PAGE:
Life in the pages of Lisa Moores glorious new novel feels more real than it does in the world we inhabit. . . . Her vital, original imagery startles us into her characters consciousness: She forces us to engage the world around us with an intimacy we tend to avoid. . . . It is the peculiar aptness, of Moores imageswhich are the individual perceptions of an idiosyncratic mindthat fuel her astounding literary gift. . . . Moore [presents a] wise equation: that love plus loss equals life. Her vision of the world is bitter and joyful; angry and generous. And true. Very true.”The Montreal Gazette
A powerful novel for its insight into emotional endurance, and how life goes on even as tragedy leaves broken slivers of hearts in its wake. . . . Loneliness is hard to write about without becoming maudlin or clichéd. But Moore seems to understand this very human facility, describing the unconscious ways we sometimes try to avoid feeling overwhelmed by it. . . . Incredibly empathetic . . . Theres an economy about Moores style that allows us to fully see how a once vibrant life can be whittled down by a pain and loneliness that is far too deep to communicate, but by grounding her writing in the physical world, Moore shows how lifes everyday tasks and encounters create a comforting continuity that eventually wears down emotional pain to allow forward movement.”The Ottawa Citizen
Moores writing resembles poetry. . . . She expertly captures her characters physical surroundings in sharp-edged fragments of color and sensation . . . [and] probes their emotional landscapes gently and thoroughly. . . . A marvelous book.” Winnipeg Free Press
A perfectly pitched novel.”Woman&Home (UK)
This mesmerizing book is full of tears, and is a graceful meditation on how to survive lifes losses.”Marie Claire (UK)
Lisa Moores heart-warming second novel is domestic fiction at its finest.”Daily Mail (UK)
Skillfully structured . . . [A] delicate, involving novel.”The Daily Express (UK)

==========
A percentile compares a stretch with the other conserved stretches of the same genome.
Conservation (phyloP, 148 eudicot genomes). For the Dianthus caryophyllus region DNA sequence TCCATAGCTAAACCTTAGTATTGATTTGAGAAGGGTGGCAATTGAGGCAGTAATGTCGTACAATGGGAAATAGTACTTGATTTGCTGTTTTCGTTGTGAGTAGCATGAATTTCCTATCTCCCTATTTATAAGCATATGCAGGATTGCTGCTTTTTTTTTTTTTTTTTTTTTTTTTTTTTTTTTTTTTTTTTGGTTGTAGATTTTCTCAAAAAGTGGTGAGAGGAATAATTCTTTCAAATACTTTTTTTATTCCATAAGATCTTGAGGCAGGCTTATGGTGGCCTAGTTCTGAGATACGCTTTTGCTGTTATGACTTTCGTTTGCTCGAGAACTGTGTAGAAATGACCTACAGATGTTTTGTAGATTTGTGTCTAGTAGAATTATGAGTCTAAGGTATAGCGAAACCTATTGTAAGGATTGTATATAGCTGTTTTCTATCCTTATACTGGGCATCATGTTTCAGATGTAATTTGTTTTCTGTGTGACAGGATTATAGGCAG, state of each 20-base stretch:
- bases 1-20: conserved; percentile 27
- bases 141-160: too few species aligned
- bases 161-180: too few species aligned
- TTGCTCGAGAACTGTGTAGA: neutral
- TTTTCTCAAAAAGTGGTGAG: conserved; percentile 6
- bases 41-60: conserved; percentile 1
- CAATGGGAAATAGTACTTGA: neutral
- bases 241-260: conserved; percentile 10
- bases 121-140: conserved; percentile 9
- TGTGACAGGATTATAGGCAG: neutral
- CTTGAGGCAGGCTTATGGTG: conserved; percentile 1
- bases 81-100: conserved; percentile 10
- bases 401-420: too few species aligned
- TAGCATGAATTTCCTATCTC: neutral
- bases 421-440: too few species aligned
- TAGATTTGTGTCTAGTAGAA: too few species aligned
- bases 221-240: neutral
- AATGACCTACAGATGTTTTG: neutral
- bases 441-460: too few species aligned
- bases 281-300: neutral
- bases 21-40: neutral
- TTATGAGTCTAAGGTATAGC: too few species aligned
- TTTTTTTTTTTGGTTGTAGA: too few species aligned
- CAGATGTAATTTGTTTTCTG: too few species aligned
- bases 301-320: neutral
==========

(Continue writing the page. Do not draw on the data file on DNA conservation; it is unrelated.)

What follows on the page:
is Lisa Moores heart-stopping follow-up to her debut novel, Alligator, winner of the Commonwealth Writers Prize for the Caribbean and Canadian region. Propelled by a local tragedy, in which an oil rig sinks in a violent storm off the coast of Newfoundland, February
follows the life of Helen OMara, widowed by the accident, as she continuously spirals from the present day back to that devastating and transformative winter.
After overcoming the hardships of raising four children as a single parent, Helens strength and calculated positivity fool everyone into believing that shes pushed through the paralyzing grief of losing her spouse. But in private, Helen has obsessively maintained a powerful connection to her deceased husband. When Helens son unexpectedly returns home with life-changing news, her secret world is irrevocably shaken, and Helen is quickly forced to come to terms with her inability to lay the past to rest.
An unforgettable glimpse into the complex love and cauterizing grief that run through all of our lives, February tenderly investigates how memory knits together the past and present, and pinpoints the very human need to always imagine a future, no matter how fragile.
Moore's follow-up to her award-winning debut, "Alligator," is propelled by a local tragedy, in which an oil rig sinks in a violent storm. Helen O'Mara, widowed by the accident, spirals from the present day back to that devastating winter that persists in her mind and heart.
About the Author
Lisa Moore is the acclaimed author of two Scotiabank Giller Prize-finalists, Open
, a story collection, and the novel Alligator
, which also won the Commonwealth Writers' Prize for the Caribbean and Canadian region. Moore lives in St. John's, Newfoundland.